Possible to define a generic class with a generic subclass?

Realize this is probably impossible, but anyway here goes. I was able to create a suite of subclasses in Objective-C by using the preprocessor and including a "generic" interface/implementation using string substitution.

What I'm trying to achieve is a final class that records metrics on usage. All subclasses are UIViewController subclasses, and several methods are overloaded (viewDidLoad, viewDidAppear, etc).

So what I'd dearly love is something like:
class Info<Y: UIViewController> : Y

I'd then have Info<UIViewController>, Info<UITableViewController>, etc.

Figured I'd at least ask here to see if anyone has suggestions. If not I can create a protocol with default methods for everything not related to an overloaded function .

1 Like

No, it's not really possible to create such stand-ins. You could try some shenanigans with Obj-C swizzling, but that's generally a bad idea. I can see why you want such a thing, but it's simple to just create a single subclass of the relevant controllers, integrate your metrics and analytics calls, and then use that as the superclass of all the controllers in your app. Given there are only a few controller types you'd actually want, it's not actually that much code. I usually do just UIViewController and UINavigationController. UITableViewController is fairly useless.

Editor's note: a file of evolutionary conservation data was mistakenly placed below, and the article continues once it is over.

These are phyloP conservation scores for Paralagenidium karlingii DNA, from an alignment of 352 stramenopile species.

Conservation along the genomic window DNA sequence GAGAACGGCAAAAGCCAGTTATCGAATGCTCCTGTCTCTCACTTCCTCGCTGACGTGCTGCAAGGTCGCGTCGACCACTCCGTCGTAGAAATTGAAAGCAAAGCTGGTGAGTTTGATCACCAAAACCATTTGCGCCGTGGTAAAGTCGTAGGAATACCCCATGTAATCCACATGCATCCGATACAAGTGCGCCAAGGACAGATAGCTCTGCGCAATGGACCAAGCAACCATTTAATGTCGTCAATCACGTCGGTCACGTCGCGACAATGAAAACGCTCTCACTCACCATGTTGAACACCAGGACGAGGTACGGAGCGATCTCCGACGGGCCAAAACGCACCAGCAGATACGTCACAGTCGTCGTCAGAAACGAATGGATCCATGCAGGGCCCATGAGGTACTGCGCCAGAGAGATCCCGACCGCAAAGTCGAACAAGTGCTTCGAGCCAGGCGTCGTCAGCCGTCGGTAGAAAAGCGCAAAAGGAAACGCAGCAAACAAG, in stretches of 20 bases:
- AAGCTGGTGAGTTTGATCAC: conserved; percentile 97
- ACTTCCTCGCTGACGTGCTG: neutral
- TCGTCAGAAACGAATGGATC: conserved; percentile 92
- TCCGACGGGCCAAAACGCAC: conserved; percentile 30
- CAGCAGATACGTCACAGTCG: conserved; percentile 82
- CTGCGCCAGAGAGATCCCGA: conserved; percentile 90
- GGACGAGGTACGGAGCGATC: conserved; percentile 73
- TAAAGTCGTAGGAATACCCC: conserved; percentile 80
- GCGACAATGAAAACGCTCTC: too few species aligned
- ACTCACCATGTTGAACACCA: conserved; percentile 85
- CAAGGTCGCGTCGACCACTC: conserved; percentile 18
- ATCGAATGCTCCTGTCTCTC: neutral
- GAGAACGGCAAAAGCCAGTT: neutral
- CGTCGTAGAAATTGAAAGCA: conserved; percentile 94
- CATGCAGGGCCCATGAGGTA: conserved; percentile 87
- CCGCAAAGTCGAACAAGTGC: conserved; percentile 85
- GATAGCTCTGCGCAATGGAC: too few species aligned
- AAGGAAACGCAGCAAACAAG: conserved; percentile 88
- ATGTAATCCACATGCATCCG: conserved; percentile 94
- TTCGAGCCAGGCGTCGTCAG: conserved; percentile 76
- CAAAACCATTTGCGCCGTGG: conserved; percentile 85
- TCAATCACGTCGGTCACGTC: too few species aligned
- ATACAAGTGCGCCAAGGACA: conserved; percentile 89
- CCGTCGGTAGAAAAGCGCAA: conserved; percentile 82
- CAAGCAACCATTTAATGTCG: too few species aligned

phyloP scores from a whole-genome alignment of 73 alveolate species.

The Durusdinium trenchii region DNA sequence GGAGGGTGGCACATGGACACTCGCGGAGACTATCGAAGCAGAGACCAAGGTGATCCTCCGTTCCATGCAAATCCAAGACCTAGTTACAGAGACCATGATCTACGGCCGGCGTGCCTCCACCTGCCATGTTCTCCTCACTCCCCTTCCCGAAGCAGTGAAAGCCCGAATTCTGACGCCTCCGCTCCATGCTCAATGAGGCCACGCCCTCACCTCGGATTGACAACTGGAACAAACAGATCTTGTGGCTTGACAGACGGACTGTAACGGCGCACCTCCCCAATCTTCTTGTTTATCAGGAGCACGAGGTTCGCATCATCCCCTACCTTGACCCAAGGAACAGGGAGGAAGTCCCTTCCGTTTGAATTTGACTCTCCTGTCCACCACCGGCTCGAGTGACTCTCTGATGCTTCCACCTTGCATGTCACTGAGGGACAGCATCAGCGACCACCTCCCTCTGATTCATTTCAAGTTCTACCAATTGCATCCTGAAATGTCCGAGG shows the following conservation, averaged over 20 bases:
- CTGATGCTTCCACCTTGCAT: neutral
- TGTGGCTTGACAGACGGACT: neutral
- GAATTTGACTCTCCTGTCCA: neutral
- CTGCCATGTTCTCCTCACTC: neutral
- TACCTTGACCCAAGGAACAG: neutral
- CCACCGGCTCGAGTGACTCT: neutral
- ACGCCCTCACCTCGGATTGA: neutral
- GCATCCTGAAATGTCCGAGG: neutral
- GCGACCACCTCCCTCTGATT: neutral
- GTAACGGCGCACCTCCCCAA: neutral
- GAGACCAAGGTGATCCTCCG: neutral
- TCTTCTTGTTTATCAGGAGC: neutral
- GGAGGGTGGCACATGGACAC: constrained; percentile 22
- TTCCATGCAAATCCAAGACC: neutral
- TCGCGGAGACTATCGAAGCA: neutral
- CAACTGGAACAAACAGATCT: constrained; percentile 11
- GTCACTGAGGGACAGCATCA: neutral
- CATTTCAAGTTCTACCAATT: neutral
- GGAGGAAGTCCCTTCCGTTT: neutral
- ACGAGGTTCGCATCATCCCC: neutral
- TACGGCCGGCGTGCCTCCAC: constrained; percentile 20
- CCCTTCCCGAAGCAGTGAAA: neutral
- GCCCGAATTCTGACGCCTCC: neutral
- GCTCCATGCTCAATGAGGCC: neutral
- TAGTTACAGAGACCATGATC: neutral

But I have to then copy paste to each? All changes need to be properly made to each subclass. It’s the possibility of humans making errors doing that over time that is troubling.

I’m not sure what you mean. You’d just have to ensure you subclass your custom superclass rather than the UIKit types directly.

I’ll have a subclass for uiviewcontroller, one for uicollectionviewcontroller, then I have some pdfviewersubclass etc. I just did this in objc and used the pre processor to create everything from a “template”. [excuse typos but doing this on an ipad].

I didn’t think it was possible to use generics, but I’m a beginner with that skill, so wanted to be sure I didn’t miss anything.

Working with a big old creaky ObjC app and slowly converting it to Swift.

You can use something like Sourcery to generate the superclasses, like you were with macros, but manually maintaining the few classes you’d need shouldn’t be that much trouble. Like I said, UICollectionViewController and UITableViewController are pretty worthless, so you can save yourself some trouble if you don’t support them. But code generation is really the only alternative to complex macros in Swift.